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How To Deep Clean An Electric (Coil) Cooktop


It was time for me to do some deep cleaning in the kitchen. My cooktop was looking pretty, shall we say, loved. I wish I could say that it ended up like this because I've been crafting from-scratch gourmet meals five nights a week, or that I've been experimenting with exciting new recipes, but in reality, this cooktop has been servicing Joel and I with lots of coffee kettle boiling, egg scrambling, and the occasional batch of Ramen noodles. 

On a day-to-day basis, when I'm done cooking, I give the surface a good wipe down, and I try to catch spills as they happen, but in preparation for this post, I let things get a little bit dirtier than usual. You've gotta have a good before picture, right? Since it's a black cooktop, and it hides more than a white or stainless one, I had to let it get pretty dirty in order for things to show up in photos. Oh, the sacrifice. So, let's have a look shall we?

So step one in cleaning your cooktop, is to fill one side of the sink with some extra hot, extra soapy water...

I use the sprayer to really get it good and sudsy. 

Step two is to remove the coil burners. Obviously, if you've just cooked something, you'll want to let them cool down completely. Then just lift them up...

And pull them out. That simple. You can clean these as long as you don't get any of the electrical component wet. Usually they just need to be wiped down to remove any food that may have spilled on them. If they are super dirty or have dried food stuck to them, you can coat them with baking soda paste and rinse. Just don't submerge them in any water or get the metal prongs on the end wet. Mine weren't too bad so I just set them aside.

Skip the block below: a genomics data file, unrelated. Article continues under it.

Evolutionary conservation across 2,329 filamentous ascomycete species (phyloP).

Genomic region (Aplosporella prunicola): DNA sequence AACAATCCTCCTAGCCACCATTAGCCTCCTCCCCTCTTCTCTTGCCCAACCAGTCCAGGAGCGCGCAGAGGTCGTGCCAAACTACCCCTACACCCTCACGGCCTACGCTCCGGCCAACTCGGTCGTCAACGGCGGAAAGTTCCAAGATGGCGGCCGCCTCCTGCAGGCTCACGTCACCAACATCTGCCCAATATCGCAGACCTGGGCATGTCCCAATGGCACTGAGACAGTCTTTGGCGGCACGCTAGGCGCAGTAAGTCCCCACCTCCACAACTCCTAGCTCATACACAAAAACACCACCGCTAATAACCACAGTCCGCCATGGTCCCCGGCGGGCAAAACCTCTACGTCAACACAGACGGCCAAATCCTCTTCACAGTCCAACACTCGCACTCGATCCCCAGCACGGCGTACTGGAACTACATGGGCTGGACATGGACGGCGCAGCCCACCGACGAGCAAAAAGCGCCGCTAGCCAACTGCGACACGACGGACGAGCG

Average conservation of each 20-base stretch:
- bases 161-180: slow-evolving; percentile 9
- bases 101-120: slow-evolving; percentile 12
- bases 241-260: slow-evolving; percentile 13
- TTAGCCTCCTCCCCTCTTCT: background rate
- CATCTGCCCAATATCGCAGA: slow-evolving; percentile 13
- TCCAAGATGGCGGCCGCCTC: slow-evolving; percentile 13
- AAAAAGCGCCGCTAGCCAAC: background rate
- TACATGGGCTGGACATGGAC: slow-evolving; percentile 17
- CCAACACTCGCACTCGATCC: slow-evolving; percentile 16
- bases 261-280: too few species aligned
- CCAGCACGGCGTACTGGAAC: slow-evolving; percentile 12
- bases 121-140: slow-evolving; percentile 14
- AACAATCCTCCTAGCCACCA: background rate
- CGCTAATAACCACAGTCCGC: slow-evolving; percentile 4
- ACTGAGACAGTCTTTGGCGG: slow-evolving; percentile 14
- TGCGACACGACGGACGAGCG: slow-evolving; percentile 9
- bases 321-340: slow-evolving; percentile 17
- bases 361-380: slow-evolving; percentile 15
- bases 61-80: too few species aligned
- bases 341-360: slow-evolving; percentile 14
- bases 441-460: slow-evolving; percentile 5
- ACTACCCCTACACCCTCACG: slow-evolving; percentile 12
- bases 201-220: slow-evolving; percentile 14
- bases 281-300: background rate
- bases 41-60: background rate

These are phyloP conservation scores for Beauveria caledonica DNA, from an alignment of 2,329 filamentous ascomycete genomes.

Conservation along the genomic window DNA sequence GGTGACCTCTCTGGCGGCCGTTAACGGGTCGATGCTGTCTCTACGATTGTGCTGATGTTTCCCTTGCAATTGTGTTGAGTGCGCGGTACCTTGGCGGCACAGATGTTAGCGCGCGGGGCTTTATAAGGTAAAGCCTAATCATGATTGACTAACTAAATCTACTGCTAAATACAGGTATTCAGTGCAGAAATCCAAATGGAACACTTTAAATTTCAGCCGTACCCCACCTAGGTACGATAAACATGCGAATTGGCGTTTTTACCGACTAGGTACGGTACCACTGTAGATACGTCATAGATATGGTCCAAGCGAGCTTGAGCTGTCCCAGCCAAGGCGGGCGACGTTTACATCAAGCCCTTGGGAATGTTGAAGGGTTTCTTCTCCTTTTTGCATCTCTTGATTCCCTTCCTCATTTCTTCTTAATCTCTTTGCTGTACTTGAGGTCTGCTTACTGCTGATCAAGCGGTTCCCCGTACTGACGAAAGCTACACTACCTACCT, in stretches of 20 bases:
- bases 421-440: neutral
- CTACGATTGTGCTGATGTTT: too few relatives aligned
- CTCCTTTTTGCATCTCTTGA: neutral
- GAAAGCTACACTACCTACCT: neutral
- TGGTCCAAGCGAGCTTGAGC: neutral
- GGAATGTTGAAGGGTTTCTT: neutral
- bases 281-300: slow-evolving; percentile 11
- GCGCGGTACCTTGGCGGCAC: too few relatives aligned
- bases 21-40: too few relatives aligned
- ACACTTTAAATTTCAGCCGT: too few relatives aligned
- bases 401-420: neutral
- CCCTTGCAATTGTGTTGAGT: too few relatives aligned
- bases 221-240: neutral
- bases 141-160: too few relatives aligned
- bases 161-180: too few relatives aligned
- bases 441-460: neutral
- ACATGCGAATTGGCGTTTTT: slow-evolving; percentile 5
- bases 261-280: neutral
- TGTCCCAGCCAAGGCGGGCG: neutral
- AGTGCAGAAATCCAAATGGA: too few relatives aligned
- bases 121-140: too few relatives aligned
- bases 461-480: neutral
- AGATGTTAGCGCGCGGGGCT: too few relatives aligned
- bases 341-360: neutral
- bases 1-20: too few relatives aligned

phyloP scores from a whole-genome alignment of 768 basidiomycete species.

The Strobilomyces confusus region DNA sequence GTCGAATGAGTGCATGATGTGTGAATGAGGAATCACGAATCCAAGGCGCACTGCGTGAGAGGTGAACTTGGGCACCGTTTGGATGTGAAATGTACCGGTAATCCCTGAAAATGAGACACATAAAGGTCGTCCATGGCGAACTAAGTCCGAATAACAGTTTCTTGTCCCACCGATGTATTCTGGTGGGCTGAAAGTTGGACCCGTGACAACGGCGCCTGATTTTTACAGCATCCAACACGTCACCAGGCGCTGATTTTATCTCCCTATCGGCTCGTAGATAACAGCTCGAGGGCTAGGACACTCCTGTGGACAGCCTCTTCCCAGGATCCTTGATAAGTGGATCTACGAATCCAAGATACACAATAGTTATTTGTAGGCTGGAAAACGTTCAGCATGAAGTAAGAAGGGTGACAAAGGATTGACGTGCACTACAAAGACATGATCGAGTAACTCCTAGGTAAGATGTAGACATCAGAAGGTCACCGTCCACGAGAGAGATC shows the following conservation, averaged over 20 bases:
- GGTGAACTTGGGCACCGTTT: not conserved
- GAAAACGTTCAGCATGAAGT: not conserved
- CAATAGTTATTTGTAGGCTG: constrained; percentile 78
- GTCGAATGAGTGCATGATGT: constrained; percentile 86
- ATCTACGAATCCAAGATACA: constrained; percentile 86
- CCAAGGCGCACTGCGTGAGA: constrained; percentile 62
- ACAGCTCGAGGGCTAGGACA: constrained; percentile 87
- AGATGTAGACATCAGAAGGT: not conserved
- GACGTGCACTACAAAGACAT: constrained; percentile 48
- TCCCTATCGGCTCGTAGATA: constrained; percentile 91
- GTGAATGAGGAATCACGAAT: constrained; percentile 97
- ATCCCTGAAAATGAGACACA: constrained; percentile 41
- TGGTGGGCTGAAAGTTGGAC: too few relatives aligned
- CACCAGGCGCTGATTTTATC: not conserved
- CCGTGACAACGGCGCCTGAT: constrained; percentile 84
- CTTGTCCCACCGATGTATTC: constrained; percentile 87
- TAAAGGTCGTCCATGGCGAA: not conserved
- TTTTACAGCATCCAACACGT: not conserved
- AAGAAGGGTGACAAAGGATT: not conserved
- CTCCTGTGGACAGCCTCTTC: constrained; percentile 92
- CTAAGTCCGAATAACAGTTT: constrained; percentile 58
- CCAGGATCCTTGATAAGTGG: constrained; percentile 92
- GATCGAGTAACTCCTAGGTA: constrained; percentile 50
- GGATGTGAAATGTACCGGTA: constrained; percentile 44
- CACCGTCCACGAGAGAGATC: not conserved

And now for those drip pans...

Take them off...

And put them in that soapy sink water...

While you're at it, take those knobs off too...

They should just lift off. 

See how much easier it is to clean underneath them now?

Take them over to the sink... 

And let them 'marinate' with the drip pans...

Grab your cleaning product of choice... 

And give the whole surface a quick spray down.

Then just wipe away any crumbs or sticky stuff. This is not the final scrub-down, just a 'first-rinse'. Mostly because looking at all of that junk was driving me crazy..

Now the really fun part begins. Most cooktops like this actually lift up to allow for cleaning. They even have a handy little support rod to hold things up so you can really get in there. Like the hood of a car. 

See how much stuff falls through the drip pans when you're cooking? Ew. Right?

Fear not, because I'm about to introduce you to your new best friend. The Bar Keepers Friend that is. This stuff is pretty heavy duty, but it's awesome. You'll want to go around cleaning all the things... The first time I used this stuff was like the first time I used a magic eraser. Life changing stuff I tell ya.

Just make sure that you grab yourself a good pair of these. Your hands will thank you for it. 

Sprinkle a good couple of shakes... 

Take a wet paper towel and smear it around. It'll form a thin paste. You can let it sit for up to a minute if you'd like, but don't leave it sitting there all day. Just keep sprinkling, smearing, and wiping everything down. Get in all of the corners and crevices. If you're cooktop is really dirty (like mine), be prepared to use a lot of paper towels or cleaning rags. There's a lot more hidden grease under there than you may think.